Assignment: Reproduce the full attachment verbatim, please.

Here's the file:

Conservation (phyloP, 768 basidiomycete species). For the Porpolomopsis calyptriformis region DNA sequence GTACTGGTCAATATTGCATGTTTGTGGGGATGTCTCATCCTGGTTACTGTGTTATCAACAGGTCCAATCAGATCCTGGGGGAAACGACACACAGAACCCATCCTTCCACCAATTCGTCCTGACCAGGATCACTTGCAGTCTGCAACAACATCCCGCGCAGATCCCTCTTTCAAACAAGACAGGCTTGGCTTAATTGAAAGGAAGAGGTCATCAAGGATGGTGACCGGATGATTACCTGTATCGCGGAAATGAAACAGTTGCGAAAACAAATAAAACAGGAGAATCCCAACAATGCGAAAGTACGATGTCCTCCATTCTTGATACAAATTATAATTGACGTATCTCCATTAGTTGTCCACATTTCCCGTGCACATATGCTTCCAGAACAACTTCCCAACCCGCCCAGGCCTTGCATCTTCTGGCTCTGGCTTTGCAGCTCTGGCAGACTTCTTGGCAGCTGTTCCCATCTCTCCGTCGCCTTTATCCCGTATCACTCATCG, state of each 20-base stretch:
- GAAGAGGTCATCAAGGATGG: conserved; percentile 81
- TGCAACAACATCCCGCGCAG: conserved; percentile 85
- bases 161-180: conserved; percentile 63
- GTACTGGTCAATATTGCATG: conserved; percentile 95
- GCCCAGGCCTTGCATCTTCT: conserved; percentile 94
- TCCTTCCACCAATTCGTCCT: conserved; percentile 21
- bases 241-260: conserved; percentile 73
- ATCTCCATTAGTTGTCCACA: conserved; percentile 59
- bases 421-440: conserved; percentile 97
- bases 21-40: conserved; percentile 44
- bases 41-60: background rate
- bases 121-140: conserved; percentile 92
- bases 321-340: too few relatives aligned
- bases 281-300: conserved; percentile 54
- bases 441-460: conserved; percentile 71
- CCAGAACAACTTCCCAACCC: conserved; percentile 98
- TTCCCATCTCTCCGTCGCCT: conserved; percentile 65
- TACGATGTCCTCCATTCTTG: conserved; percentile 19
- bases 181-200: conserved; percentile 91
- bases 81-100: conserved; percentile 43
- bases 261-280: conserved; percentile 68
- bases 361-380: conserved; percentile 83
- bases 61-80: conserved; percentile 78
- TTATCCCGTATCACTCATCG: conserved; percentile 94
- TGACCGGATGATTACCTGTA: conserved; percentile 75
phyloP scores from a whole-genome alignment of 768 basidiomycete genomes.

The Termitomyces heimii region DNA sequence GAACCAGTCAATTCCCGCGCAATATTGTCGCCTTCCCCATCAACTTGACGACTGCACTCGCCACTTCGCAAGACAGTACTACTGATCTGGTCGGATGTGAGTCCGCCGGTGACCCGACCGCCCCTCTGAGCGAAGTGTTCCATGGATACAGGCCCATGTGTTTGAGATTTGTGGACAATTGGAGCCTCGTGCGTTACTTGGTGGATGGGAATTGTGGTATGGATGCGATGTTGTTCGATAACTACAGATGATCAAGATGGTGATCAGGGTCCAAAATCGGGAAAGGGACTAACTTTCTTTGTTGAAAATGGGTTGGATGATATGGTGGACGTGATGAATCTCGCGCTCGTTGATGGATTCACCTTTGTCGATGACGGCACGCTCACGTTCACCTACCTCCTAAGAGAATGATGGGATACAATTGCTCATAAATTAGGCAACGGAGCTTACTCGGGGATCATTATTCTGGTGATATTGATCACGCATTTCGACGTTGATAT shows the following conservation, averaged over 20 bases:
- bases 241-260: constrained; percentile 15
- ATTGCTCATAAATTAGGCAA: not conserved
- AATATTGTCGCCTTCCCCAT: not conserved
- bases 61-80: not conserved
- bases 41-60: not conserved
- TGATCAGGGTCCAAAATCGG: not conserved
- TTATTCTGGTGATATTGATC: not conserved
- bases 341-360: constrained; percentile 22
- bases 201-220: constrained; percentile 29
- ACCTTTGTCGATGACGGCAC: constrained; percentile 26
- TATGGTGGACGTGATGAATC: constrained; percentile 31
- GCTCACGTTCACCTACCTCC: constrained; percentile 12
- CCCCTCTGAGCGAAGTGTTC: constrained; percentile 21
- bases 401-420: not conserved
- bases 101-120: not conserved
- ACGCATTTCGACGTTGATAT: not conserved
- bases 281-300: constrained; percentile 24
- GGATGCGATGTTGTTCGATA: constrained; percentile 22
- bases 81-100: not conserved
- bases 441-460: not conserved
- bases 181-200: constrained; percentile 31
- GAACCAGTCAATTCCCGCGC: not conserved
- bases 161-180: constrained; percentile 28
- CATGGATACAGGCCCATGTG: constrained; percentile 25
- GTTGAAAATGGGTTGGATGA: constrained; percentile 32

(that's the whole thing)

Conservation (phyloP, 768 basidiomycete species). For the Porpolomopsis calyptriformis region DNA sequence GTACTGGTCAATATTGCATGTTTGTGGGGATGTCTCATCCTGGTTACTGTGTTATCAACAGGTCCAATCAGATCCTGGGGGAAACGACACACAGAACCCATCCTTCCACCAATTCGTCCTGACCAGGATCACTTGCAGTCTGCAACAACATCCCGCGCAGATCCCTCTTTCAAACAAGACAGGCTTGGCTTAATTGAAAGGAAGAGGTCATCAAGGATGGTGACCGGATGATTACCTGTATCGCGGAAATGAAACAGTTGCGAAAACAAATAAAACAGGAGAATCCCAACAATGCGAAAGTACGATGTCCTCCATTCTTGATACAAATTATAATTGACGTATCTCCATTAGTTGTCCACATTTCCCGTGCACATATGCTTCCAGAACAACTTCCCAACCCGCCCAGGCCTTGCATCTTCTGGCTCTGGCTTTGCAGCTCTGGCAGACTTCTTGGCAGCTGTTCCCATCTCTCCGTCGCCTTTATCCCGTATCACTCATCG, state of each 20-base stretch:
- GAAGAGGTCATCAAGGATGG: conserved; percentile 81
- TGCAACAACATCCCGCGCAG: conserved; percentile 85
- bases 161-180: conserved; percentile 63
- GTACTGGTCAATATTGCATG: conserved; percentile 95
- GCCCAGGCCTTGCATCTTCT: conserved; percentile 94
- TCCTTCCACCAATTCGTCCT: conserved; percentile 21
- bases 241-260: conserved; percentile 73
- ATCTCCATTAGTTGTCCACA: conserved; percentile 59
- bases 421-440: conserved; percentile 97
- bases 21-40: conserved; percentile 44
- bases 41-60: background rate
- bases 121-140: conserved; percentile 92
- bases 321-340: too few relatives aligned
- bases 281-300: conserved; percentile 54
- bases 441-460: conserved; percentile 71
- CCAGAACAACTTCCCAACCC: conserved; percentile 98
- TTCCCATCTCTCCGTCGCCT: conserved; percentile 65
- TACGATGTCCTCCATTCTTG: conserved; percentile 19
- bases 181-200: conserved; percentile 91
- bases 81-100: conserved; percentile 43
- bases 261-280: conserved; percentile 68
- bases 361-380: conserved; percentile 83
- bases 61-80: conserved; percentile 78
- TTATCCCGTATCACTCATCG: conserved; percentile 94
- TGACCGGATGATTACCTGTA: conserved; percentile 75
phyloP scores from a whole-genome alignment of 768 basidiomycete genomes.

The Termitomyces heimii region DNA sequence GAACCAGTCAATTCCCGCGCAATATTGTCGCCTTCCCCATCAACTTGACGACTGCACTCGCCACTTCGCAAGACAGTACTACTGATCTGGTCGGATGTGAGTCCGCCGGTGACCCGACCGCCCCTCTGAGCGAAGTGTTCCATGGATACAGGCCCATGTGTTTGAGATTTGTGGACAATTGGAGCCTCGTGCGTTACTTGGTGGATGGGAATTGTGGTATGGATGCGATGTTGTTCGATAACTACAGATGATCAAGATGGTGATCAGGGTCCAAAATCGGGAAAGGGACTAACTTTCTTTGTTGAAAATGGGTTGGATGATATGGTGGACGTGATGAATCTCGCGCTCGTTGATGGATTCACCTTTGTCGATGACGGCACGCTCACGTTCACCTACCTCCTAAGAGAATGATGGGATACAATTGCTCATAAATTAGGCAACGGAGCTTACTCGGGGATCATTATTCTGGTGATATTGATCACGCATTTCGACGTTGATAT shows the following conservation, averaged over 20 bases:
- bases 241-260: constrained; percentile 15
- ATTGCTCATAAATTAGGCAA: not conserved
- AATATTGTCGCCTTCCCCAT: not conserved
- bases 61-80: not conserved
- bases 41-60: not conserved
- TGATCAGGGTCCAAAATCGG: not conserved
- TTATTCTGGTGATATTGATC: not conserved
- bases 341-360: constrained; percentile 22
- bases 201-220: constrained; percentile 29
- ACCTTTGTCGATGACGGCAC: constrained; percentile 26
- TATGGTGGACGTGATGAATC: constrained; percentile 31
- GCTCACGTTCACCTACCTCC: constrained; percentile 12
- CCCCTCTGAGCGAAGTGTTC: constrained; percentile 21
- bases 401-420: not conserved
- bases 101-120: not conserved
- ACGCATTTCGACGTTGATAT: not conserved
- bases 281-300: constrained; percentile 24
- GGATGCGATGTTGTTCGATA: constrained; percentile 22
- bases 81-100: not conserved
- bases 441-460: not conserved
- bases 181-200: constrained; percentile 31
- GAACCAGTCAATTCCCGCGC: not conserved
- bases 161-180: constrained; percentile 28
- CATGGATACAGGCCCATGTG: constrained; percentile 25
- GTTGAAAATGGGTTGGATGA: constrained; percentile 32